Home Recording Studio

In today’s day and age where technology is giving people the opportunity to do things they never dreamed of doing before, many people are being given tools to build things without knowing anything about how to use the tools. Music production is high on the list of new technologies that allow people to make music literally anywhere they want. With iPhone apps literally giving people a studio in their hands, many music enthusiasts are investing in home recording studios without the knowledge of what to buy and how to use the studio equipment.

Let’s first take a look at the idea of a recording studio and how it can be made to live in the hustle and bustle of today’s modern family.

A recording studio is a very controlled environment which is typically treated for sound isolation as well as optimized for multiple instruments recording at the same time. Most people will not be able to set up their homes to have multiple instruments recording at the same time effectively but it is possible to set it up for multiple instruments being recorded one at a time in a way that will allow for a high quality recording.

For this example let’s assume we are going to be recording a typical pop band with drums, electric guitar, bass guitar, and singer. Although with the addition of soft synths and MIDI it’s possible that you’d never have to use an actual microphone in your home studio other than recording vocals.

The most difficult of these to record is the drum kit. It will require multiple microphones and a room in your house that you can alter with acoustic treatments. These acoustic treatments don’t have to be anything more than blankets hung up in front of windows and pillows stuffed in corners to absorb sound. What you’re trying to do here is keep the sound from bouncing all around the room and getting back onto the microphones that are set up to record the drum kit. In an ideal setting you’d have a microphone for every drum on the kit as well as a stereo pair of microphones for the cymbals, or overheads. Each microphone on the drum kit should be a dynamic microphone which will allow close proximity placement without the worry of the microphone picking up to much sound from the other drums.

However the overhead microphones should ideally be condenser mics and are very good at picking up subtle details from the cymbals. Each microphone will need its own input to your recording interface which will either be USB or Firewire and that will of course feed the input to your computer. So for the drum kit you will need a mic for every drum, plus two mics for the overheads, a mic cable for each, a mic stand or mic clamp for each, and an interface that can handle multiple inputs, probably up to eight. In addition your interface will have to have phantom power to be able to power your condenser microphones that you’ll be using for your overheads.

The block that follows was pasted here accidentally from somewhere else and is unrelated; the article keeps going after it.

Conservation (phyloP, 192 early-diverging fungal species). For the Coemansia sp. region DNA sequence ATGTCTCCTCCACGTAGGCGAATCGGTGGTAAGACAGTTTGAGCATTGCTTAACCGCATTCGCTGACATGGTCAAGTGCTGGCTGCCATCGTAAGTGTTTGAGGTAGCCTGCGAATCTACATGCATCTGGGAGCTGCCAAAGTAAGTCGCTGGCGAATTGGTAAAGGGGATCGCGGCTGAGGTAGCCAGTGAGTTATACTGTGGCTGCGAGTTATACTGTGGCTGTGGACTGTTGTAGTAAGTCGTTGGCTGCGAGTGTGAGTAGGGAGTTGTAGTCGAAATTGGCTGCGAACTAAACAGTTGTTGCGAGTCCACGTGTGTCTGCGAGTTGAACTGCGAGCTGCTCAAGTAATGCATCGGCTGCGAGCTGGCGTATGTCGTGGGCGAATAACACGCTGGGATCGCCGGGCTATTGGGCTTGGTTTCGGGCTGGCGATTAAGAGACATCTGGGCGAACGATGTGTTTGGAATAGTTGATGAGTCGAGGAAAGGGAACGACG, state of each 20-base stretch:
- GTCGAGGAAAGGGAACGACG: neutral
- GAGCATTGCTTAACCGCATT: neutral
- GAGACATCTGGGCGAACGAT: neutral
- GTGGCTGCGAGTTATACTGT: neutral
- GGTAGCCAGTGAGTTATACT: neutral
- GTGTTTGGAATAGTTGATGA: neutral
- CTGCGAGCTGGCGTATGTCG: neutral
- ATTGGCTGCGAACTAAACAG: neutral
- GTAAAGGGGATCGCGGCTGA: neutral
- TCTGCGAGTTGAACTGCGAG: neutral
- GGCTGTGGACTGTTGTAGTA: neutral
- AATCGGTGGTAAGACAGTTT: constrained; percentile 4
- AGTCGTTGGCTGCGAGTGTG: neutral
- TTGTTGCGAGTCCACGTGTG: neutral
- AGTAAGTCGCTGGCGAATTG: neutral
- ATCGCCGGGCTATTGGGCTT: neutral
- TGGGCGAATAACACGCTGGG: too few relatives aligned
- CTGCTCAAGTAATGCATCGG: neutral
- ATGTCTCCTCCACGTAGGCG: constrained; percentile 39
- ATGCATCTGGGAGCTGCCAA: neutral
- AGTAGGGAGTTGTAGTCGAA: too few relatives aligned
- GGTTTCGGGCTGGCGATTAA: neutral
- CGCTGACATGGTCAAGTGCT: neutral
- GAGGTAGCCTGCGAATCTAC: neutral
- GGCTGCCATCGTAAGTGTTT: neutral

Electric guitars can be tricky in this type of setting because most high quality guitar amps sound better when played loud. However it’s easy to resolve this issue in several ways. The first is to just simply empty out the bottom of your closet and shove your guitar amp in it. Microphone placement is important but just start with the microphone (a dynamic mic like a Shure SM57, Audix I6, or Sennheiser E609) pointed directly at the front of the amp and go from there. If you don’t like the sound just move the microphone a little bit to the left or the right and don’t point it straight at the speaker. Try turning the head of the mic a little at an angle and you’ll notice right away that you’ll get a different sound. The other way to negate the loud volume of an electric guitar is to run it direct without an amplifier using an amp modeling device. This is a very popular technique and can give you fantastic results without upsetting your neighbors. An amplifier modeling device such as a Vox Tonelab or a Line 6 HD500 has great sounds and you never have to use an amp. Guitar plugs into modeling pedal, pedal plugs into interface, interface plugs into computer. The only thing you’ll hear is the guitar coming through your recording studio monitors.

In a home recording environment bass guitars are almost exclusively recorded through the use of a direct box. aka D.I. box. There are many to chose from and each will give the tonal qualities of your bass a different sound. I recommend and active D.I. with eq and other parameters so you can tweak the sound of the bass before it actually gets into the computer. It’s very important to make the sound of your instrument sound as good as you can before you actually record it. Using a direct box is very similar to using a modeling amp like we talked about for an electric guitar. A direct box simply sends the bass straight to the recording medium without the use of an amp but does so in a way that retains the quality of the original audio signal.